Monday, June 23, 2014

Love Letters to the Dead by Ava Dellaira

When Stephen Chbosky, the author of the Perks of Being a Wallflower, and Emma Watson raved about this stunning new book called Love Letters to the Dead, I knew I just had to buy the book and read it for myself. The title seemed interesting - a good combination of darkness and poetic style - while the cover art looked simply flawless. Reviews were posted on my twitter feed for weeks saying the book was stunning and has already been signed to be made into a movie. It was also said to have the same style of Perks (no wonder Chbosky loved it), which is one of my favorite books. In a nutshell, I really expected this to be another book I could soon add to my favorite book shelf. But did it live up to the hype? Let's find out. Warning, spoilers ahead!
The book is written in a journal entry format which is not an easy format to pull off. Our main heroine is Laurel, a freshman in high school whose first English class assignment is to write a letter to a dead person. Instead of turning in her letter, Laurel continues to write letters to the dead and begins revealing her deep, dark inner thoughts. She makes two new friends who are in the midst of romantic self discovery and has her own romance with a mysterious boy named Sky. She writes to certain people who's story reflects her current reality and forms a close friendship with their memories. It is her letters to the dead that help her cope with the spontaneous death of her older sister, May.
This book had it's powerful moments but they were fleeting. There were some fancy sentences that stayed with me and certain celebrities that I grew close to with Laurel. My favorite people she wrote to by far were (and in this order) River Phoenix, Judy Garland, and Amelia Earhart. The author did a good job of developing Laurel and reflecting her inner reality via the dead people she wrote to. It definitely felt a bit like Perks and even seemed reminiscent of the Lovely Bones...except both of those books are better than this one.
I went into this book expecting it to be a favorite by the time I shut it but my expectations weren't met...meaning I expected more. While there were some really high points to this novel, there were way too many more low points. One of the things I found annoying was that this has been one before except this book seemed to be the watered down version. It got really close to being great but then would shy away. The concept is really awesome but the execution was sometimes poor. I found the Sky storyline to be a huge, cliche drag. It felt like I was reading New Moon all over again when he broke up with Laurel and I think that has more to do with the fact that we don't know two things: A. That Laurel was molested when she was 13 and B. How May died. I think the novel would have been stronger had we known why Laurel was so traumatized, besides knowing that her sister died. I also found the ending to be predictable and too wrapped up in a cute bow. Laurel's letter to May made me happy but I expected it to happen. I hoped it would happen but at the same time when I turned to the last chapter I had to say, of course. The ending with Laurel being with Sky again and Hannah and Natalie being confident with their sexuality just seemed to happen very fast and too good to be true. Which brings me to my next point. While I was not a huge fan of Sky, it was Hannah who I truly could not stand. I can't explain why she bothered me so much but she had an air to her of accepted ignorance. I don't think likeable characters are what make a good story but rather what makes a good story are characters I can get behind and sympathize with. I felt for Hannah but her attitude bothered me so much and reminded me of the girls in my high school who were often jerks and rude to others for fun. Since this book is being compared to Perks, let me say that in that book Charlie's two friends weren't picture perfect but they were good - good for him and good in a way that reflected the nature of friendship, love and high school. Plus, they took Charlie in and raised him in a way. That relationship worked. Of course, a story can be very different when the narrator is of a different gender but I still think Perks did it better.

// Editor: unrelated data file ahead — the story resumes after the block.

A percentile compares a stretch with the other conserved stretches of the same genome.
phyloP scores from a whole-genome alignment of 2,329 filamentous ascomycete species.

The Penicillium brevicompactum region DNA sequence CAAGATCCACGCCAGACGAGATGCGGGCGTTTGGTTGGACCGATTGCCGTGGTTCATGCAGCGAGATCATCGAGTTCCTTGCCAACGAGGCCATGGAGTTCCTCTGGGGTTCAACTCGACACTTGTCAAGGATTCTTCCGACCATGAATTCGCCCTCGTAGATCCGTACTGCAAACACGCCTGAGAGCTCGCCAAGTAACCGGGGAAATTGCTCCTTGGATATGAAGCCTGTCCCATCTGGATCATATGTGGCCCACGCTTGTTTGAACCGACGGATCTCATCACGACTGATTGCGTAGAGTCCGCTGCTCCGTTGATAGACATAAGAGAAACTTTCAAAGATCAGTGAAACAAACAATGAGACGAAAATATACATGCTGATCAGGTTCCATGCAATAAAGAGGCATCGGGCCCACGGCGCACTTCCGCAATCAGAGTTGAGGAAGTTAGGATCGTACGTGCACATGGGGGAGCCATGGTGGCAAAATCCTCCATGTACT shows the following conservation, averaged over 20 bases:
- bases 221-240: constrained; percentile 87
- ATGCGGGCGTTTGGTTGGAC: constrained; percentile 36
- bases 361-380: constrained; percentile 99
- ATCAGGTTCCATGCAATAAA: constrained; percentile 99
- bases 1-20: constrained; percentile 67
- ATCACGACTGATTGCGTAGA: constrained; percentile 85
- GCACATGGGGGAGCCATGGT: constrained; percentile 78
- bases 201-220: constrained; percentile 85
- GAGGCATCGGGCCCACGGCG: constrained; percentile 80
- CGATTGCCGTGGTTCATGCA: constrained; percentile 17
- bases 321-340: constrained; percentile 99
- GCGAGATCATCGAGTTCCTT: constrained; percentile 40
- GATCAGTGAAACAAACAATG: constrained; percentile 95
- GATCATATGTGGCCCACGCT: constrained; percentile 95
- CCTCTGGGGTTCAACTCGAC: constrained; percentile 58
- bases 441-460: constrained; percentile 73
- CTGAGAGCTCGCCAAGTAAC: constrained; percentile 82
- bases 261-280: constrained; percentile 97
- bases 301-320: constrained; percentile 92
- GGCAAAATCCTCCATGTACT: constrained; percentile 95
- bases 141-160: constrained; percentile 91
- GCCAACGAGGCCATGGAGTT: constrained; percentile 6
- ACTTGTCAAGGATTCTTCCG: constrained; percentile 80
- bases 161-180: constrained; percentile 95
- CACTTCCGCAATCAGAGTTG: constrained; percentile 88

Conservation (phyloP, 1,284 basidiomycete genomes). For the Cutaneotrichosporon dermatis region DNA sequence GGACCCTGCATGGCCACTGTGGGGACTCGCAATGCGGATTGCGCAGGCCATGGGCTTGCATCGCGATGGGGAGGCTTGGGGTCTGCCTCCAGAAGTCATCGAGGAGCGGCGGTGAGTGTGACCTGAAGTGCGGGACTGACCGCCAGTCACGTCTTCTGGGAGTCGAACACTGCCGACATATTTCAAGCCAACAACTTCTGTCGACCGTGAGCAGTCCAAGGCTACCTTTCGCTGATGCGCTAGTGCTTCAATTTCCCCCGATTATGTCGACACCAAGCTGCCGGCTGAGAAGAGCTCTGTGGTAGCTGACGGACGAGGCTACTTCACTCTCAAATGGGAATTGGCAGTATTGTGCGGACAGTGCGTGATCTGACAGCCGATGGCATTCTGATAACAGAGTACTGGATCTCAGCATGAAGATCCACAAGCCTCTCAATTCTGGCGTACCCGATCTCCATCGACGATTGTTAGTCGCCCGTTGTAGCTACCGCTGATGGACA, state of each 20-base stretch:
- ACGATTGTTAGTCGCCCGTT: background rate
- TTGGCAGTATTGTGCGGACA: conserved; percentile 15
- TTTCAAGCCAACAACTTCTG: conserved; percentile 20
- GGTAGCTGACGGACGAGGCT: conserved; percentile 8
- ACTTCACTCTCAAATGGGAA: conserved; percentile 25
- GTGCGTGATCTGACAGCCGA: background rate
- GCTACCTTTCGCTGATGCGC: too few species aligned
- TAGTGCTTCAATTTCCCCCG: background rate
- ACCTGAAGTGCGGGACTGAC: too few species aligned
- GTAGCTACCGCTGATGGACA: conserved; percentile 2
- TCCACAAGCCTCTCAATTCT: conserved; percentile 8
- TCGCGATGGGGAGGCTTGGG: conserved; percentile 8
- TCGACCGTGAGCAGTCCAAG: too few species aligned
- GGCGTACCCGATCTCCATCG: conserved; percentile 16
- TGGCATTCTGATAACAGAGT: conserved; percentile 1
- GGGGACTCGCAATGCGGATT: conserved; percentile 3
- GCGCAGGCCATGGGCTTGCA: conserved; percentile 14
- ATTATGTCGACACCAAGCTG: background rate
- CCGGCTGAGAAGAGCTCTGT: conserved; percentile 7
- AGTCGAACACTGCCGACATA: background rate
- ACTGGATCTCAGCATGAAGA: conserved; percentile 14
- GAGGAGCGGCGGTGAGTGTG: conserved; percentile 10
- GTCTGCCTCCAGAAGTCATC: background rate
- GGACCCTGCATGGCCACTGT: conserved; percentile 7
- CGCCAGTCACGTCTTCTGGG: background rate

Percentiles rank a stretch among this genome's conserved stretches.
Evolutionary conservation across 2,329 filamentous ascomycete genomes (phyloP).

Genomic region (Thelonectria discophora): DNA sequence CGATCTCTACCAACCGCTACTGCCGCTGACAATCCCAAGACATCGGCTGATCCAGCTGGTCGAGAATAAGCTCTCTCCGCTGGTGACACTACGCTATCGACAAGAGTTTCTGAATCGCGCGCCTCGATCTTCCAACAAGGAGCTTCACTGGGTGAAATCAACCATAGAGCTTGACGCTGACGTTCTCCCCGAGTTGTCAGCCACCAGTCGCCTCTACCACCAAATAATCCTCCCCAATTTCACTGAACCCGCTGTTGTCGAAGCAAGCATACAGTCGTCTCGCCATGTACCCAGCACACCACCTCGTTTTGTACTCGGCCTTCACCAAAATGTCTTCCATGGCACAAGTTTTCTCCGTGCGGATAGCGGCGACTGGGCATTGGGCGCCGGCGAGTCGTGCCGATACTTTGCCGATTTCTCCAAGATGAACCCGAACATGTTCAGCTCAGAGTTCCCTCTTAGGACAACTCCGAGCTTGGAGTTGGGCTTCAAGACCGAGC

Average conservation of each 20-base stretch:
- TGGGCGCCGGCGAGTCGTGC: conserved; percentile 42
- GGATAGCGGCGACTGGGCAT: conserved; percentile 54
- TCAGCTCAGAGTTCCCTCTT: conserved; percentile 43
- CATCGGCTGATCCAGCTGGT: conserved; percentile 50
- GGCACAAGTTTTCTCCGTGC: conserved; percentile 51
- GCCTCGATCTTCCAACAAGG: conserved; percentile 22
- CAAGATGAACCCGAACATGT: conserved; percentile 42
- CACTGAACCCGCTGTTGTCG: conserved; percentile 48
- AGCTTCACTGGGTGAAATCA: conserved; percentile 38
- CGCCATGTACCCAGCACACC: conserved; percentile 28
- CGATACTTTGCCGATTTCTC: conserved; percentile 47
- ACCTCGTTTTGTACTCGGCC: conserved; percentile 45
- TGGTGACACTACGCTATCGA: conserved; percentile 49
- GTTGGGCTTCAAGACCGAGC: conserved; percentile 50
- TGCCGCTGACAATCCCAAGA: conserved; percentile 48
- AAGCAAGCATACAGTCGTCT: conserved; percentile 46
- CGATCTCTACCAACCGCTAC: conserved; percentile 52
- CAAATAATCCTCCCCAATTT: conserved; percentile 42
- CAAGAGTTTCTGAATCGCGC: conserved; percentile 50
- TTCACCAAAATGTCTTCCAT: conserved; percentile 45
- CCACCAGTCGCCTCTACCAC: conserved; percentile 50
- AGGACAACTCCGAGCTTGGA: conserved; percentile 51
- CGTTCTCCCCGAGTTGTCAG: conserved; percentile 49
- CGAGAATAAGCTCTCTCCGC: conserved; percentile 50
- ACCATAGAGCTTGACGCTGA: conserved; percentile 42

Overall, this became a guilty pleasure read for me. I enjoyed it but have read way better books of this calibur. That being said, I won't deny that this is a strong debut novel. I hope to see more from this author in the future. I will give this book 3 out of 5 stars.

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